David Anastácio Ferreira gives 3dtotal a rundown of the key processes involved in creating his image, Doctrich – Post Apocalyptic Scientist Mechanic
In this tutorial I will go through my process for creating the character Doctrich from scratch. I will first start with the concept sketching, then go into ZBrush to sculpt it and texture part of it. I will then bring it into 3ds Max to create the final materials and textures for the Hi Res model and set up a basic studio lighting set for tests and for the final image.
References and sketching in 2D
The first thing to do is to establish your theme, your concept. What it is that you want or have to do?
This applies to a professional scenario as well as a personal work – the main difference is that on the first situation, the theme/script is given to you by someone else.
For me the story is very important so if there isn't any, I will make one up. And it doesn't have to be a complete narrative; it can just be a short profile/bio on the character. As Bert Dodson writes in one of his books, "Creativity likes constraints and specifics." It's also on this stage that I'll do some research and gather all the references I feel relevant.
I had stopped drawing for many years and with this project I finally got back to it. It was something that I knew I would really benefit from but was always postponing it. It really doesn't matter if you do it digitally or traditionally, as long as you really take advantage of the speed in which you can quickly experiment with different possibilities.
It is very important that you go through the iterations process, not just personally, since it will really make your final choice a better one, but also professionally since it's something employers in the industry appreciate. Keep in mind that you're not doing pretty drawings for presentation, you're just making those sketches for yourself and so long as you understand them, they're doing their job.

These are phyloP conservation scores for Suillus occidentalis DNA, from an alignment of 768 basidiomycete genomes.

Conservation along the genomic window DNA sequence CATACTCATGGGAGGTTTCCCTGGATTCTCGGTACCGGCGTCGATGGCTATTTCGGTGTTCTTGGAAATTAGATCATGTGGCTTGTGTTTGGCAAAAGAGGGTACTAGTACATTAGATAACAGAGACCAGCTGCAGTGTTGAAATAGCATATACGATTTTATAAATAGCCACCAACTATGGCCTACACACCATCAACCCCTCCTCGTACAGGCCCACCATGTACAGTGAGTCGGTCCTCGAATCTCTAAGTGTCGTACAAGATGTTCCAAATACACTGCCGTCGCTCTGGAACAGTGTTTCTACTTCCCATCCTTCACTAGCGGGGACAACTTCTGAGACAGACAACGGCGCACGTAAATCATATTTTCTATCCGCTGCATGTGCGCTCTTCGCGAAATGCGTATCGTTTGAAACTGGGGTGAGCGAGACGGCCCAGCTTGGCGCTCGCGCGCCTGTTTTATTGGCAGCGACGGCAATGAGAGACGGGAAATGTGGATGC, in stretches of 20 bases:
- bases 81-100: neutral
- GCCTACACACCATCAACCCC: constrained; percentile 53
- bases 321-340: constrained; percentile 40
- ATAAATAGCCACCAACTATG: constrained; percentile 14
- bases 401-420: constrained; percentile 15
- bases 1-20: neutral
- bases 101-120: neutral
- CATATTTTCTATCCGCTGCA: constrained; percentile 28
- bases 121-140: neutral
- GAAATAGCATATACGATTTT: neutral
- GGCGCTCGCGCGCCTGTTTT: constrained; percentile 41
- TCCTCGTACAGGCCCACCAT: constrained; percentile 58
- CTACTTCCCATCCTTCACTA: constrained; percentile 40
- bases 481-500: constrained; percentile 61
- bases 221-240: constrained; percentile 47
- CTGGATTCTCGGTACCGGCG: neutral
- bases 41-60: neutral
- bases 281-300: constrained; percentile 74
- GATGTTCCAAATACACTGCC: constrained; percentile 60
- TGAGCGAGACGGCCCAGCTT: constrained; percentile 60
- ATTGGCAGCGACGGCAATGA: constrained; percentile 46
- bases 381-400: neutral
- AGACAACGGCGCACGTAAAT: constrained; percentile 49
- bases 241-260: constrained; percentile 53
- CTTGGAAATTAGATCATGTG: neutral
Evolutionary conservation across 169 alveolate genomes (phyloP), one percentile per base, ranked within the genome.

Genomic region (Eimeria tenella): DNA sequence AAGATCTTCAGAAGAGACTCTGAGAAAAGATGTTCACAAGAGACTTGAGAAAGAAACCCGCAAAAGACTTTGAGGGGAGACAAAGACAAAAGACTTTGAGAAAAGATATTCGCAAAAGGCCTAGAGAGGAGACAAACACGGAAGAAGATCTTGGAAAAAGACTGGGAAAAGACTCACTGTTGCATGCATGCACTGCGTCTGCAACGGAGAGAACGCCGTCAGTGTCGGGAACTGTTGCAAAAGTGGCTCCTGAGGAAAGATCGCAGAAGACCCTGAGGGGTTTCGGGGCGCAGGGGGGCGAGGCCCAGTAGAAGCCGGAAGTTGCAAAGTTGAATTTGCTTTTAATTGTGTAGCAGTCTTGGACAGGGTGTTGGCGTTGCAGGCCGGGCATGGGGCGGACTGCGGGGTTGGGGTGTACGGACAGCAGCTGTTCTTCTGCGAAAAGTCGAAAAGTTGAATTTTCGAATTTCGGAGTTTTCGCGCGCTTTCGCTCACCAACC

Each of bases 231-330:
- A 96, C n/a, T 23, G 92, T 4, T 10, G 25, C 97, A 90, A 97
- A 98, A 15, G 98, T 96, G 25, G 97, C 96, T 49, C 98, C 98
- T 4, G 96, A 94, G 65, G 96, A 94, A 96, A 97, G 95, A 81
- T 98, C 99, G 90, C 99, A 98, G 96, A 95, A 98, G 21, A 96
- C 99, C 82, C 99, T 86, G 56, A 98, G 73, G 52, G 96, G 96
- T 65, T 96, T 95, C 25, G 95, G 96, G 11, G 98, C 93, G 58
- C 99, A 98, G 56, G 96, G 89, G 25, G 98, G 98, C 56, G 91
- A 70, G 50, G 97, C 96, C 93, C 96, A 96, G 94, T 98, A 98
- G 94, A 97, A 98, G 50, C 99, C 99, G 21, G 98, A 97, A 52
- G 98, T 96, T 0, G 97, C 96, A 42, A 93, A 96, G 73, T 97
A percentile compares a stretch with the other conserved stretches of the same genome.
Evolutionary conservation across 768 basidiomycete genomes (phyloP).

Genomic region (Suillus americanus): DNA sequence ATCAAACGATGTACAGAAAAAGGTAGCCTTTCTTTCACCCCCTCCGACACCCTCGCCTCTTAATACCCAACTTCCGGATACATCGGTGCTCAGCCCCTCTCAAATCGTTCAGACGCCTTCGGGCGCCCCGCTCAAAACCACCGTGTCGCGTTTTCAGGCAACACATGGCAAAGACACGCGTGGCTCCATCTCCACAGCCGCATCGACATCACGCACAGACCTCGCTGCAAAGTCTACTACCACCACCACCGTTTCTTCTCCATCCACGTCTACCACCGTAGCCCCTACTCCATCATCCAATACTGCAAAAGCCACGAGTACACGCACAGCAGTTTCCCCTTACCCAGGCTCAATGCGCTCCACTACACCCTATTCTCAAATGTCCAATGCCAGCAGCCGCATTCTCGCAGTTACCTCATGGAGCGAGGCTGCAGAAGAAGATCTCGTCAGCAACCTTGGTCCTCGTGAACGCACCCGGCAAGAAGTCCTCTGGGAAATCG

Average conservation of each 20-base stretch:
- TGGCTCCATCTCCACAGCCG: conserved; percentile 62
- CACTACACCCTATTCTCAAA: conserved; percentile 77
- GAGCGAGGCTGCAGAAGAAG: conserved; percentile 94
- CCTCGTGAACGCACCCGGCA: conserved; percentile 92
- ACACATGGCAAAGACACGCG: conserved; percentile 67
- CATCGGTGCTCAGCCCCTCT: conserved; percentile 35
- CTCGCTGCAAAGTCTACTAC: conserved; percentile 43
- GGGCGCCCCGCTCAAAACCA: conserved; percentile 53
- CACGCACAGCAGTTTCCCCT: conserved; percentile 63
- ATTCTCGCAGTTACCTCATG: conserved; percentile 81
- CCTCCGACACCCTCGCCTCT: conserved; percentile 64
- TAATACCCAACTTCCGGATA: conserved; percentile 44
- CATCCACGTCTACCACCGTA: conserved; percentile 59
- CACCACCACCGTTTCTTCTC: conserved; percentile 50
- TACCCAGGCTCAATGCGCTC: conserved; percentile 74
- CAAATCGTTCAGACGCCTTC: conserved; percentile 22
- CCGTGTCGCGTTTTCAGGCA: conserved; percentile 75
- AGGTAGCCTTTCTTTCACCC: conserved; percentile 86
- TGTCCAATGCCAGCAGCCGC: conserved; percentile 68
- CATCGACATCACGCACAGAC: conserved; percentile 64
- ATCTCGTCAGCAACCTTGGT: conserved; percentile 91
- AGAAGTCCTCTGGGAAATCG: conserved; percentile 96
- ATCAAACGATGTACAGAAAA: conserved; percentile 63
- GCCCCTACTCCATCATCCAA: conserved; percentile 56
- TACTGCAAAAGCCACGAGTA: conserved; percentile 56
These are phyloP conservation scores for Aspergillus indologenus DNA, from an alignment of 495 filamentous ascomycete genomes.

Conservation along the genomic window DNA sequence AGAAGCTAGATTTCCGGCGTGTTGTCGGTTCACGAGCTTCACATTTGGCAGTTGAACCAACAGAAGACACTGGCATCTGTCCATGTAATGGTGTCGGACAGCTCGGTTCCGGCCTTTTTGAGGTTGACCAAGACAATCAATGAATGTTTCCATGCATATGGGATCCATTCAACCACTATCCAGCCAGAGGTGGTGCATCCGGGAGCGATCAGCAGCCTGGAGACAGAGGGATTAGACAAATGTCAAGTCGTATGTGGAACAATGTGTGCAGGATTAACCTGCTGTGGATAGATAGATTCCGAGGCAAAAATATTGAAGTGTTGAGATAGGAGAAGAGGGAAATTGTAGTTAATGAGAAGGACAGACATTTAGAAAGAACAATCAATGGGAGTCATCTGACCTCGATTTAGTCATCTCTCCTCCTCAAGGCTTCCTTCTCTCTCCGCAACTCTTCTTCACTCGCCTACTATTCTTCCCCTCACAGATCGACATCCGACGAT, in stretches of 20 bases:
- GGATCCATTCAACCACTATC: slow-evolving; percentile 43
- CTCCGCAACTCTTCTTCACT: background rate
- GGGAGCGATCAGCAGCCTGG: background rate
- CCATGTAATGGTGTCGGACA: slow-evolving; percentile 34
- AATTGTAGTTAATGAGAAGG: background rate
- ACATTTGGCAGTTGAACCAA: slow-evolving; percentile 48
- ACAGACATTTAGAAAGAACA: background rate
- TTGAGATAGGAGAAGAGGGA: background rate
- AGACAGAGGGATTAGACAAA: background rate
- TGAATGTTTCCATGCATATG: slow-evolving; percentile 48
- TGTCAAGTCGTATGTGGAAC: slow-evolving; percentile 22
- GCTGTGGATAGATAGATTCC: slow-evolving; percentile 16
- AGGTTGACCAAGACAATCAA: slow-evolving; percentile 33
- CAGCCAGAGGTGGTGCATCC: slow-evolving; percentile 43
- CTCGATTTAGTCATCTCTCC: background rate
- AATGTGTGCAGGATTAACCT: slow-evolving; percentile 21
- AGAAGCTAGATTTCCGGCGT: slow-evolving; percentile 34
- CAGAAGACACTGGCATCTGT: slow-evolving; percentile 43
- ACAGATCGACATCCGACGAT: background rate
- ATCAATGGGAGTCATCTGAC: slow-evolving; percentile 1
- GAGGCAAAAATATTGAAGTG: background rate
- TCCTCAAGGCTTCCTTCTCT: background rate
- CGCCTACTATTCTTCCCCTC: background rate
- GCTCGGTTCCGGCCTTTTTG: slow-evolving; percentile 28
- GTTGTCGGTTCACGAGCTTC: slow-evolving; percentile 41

Here I gathered a few sketches I did in Photoshop. It's important to make them as different from one another as you can
Refining the sketch
After I choose my favorite concept from the first sketches, I try to take it a bit further by trying out different angles, poses and expressions. It's pretty common for me to take weird pictures of myself in strange poses, to use as reference.
Also, try playing with the proportions a bit, particularly if it's not a realistic character. In Photoshop you can quickly change things up with the Free Transform Tool and Liquify. These really help you precisely define the silhouette and all the features and accessories you want for your character. Again, these don't have to be pretty drawings, just good enough for you to be able to read the character.
Here you can see the further development of the sketch, trying out different proportions with the same gesture, based on weird pictures of myself
Another advantage in starting with some 2D sketches/studies of your character is that when you get to the moment of sculpting it, it's really, really fast.
I like to start with ZSpheres. To me they're the best way for you to quickly block your proportions and gesture. I find that the topology you get from the ZSpheres is more than enough for the initial and crucial stage of your sculpt. Since the topology follows the flow of your ZSpheres structure, it's really easy to mask an arm, a leg or even a single finger. You just have to hold Ctrl while dragging your Transpose tool along the topology you want to mask.
Here you can see my initial ZSpheres structure, the Adaptive skin and 20 minutes of sculpting on that base mesh